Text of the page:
by Paul Rider
The baton is raised, instruments are brought to their proper positions, a hush falls over hundreds of people scattered about the lush green carpet of Overman Park. The strains of a brisk Karl King march fill the warm breezes of a fading summer twilight as the Cedar Falls Municipal Band begins yet another of its concerts for an appreciative audience of listeners gathered for a tradition that reaches back into the last century.
Viewing this rich spectacle can invoke images from The Music Man, especially since that epic musical production has its roots only 80 miles up the road. The spirit that con artist Harold Hill tapped into for his illicit schemes is alive and well in the hearts and minds of Iowans. That spirit, in combination with the love of a good woman, ultimately transformed Hill and brought out the wholesome part of his character.
One cannot help but experience a kind of transformation and sense of wholesomeness while being a part of a unique Cedar Falls tradition now completing its first century. The sense of history that pervades the entire operation of the band runs deep and inspires a feeling of respect in those who have the privilege of listening to and playing in the band.
Nothing exemplifies the tradition of the band more than the rehearsal hall which is filled with pictures and artifacts that span the entire history or the organization. There is a quiet dignity that resides in the inner sanctum of this domain that appears to have been captured in time. Walking into the main hall with its antique music stands is like entering a three-dimensional Norman Rockwell painting.
Band uniforms hang on racks in a room to the east of the main hall. Ancient brass instruments occupy nooks and crannies in the practice room area and long-spend bass drum heads carrying the logo of the band hang on the walls. None of these artifacts serve a practical purpose for the modern band but their presence is a constant reminder of the tradition that must be upheld by those who continue to inhabit these hallowed spaces.
The walls of the main hall are ringed with pictures of past bands. They celebrate past victories of the band in prestigious competitions through the early years of this century. The countless hundreds of faces in those pictures reflect individuals who gave something of themselves to keep the tradition going. Many are no longer alive, but their spirit is captured in this special place and it keeps watch over what goes on. Those who meet to rehearse the intricate passages of The Crown Imperial March or Holst's Military Suite in F can feel all those sets of eyes in those pictures, staring over the shoulders of the trombone section, casting a critical glance that urges each player to find a little more of himself or herself to put into the music. After all, this isn't just any summer band, it is the Cedar Falls band!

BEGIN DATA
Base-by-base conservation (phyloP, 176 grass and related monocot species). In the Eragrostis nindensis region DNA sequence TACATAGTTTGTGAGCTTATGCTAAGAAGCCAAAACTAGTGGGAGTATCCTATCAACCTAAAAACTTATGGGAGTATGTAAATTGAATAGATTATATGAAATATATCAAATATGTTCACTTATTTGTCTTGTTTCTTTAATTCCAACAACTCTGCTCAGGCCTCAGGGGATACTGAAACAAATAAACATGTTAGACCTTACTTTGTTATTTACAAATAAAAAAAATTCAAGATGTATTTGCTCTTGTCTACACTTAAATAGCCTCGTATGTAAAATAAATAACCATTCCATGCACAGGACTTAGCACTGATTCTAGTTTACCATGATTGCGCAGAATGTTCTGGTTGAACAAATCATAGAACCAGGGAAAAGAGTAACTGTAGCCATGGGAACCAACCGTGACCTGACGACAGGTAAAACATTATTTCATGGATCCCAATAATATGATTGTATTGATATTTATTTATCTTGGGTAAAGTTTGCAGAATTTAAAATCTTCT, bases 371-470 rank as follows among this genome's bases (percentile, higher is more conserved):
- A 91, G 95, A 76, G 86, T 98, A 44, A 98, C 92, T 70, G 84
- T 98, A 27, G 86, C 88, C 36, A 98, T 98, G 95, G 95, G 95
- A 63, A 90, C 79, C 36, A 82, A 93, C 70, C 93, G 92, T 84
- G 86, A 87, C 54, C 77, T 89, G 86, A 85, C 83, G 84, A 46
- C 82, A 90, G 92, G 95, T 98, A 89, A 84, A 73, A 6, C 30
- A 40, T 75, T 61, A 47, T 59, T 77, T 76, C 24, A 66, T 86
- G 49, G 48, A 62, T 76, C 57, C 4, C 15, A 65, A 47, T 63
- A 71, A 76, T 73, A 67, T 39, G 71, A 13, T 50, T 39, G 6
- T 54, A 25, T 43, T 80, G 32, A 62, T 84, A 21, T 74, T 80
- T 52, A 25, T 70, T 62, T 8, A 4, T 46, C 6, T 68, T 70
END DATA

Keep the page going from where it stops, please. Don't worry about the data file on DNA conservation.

Perhaps the most vivid reaction to the band that I have heard came from the leader of the Garden Avenue Seven Dixieland Band from Largo, Florida. Bob Draga and his wife, Paulette Pepper, are featured performers with this extraordinary musical group who were in town for the annual Sturgis Falls Dixieland Festival. He and Paulette had just enjoyed a meal in the Victorian setting of the Cedar Falls Woman's Club and wandered out into Overman park to experience the ambience of a simpler time from the past that was reborn during the first Stugis Falls Days in 1976.
He said he found himself stepping through a time warp into the past. the people were all of today's world but they were part of another Norman Rockwell painting that could only emerge from a midwestern setting. His rapture of the moment was complete when he heard the strains of the Cedar Falls Municipal Band floating through the throngs in the park. His immense musical talents and interests make him a true artisan of American music.
Pulling Paulette along with him, he made his way to the band shell and stood immersed in the marches and overtures that brought tears to his eyes. He dreaded that the moment had to end. the chills he felt up his spine were genuine and served as a testament to the fact that after one hundred years, the Cedar Falls Municipal Band can still work its own unique magic in ways that call forth something from the very best part of the human soul.
For me, the privilege of being a part of the organization has been special. Long after I am unable to coax a respectable note from the shining tubes of brass hanging about my head, I will have the vivid memory of sitting on the bandstand, looking out into a sea of faces, watching people capture the very best a summer night has to offer, and knowing that I played some small part in a tradition that should never end.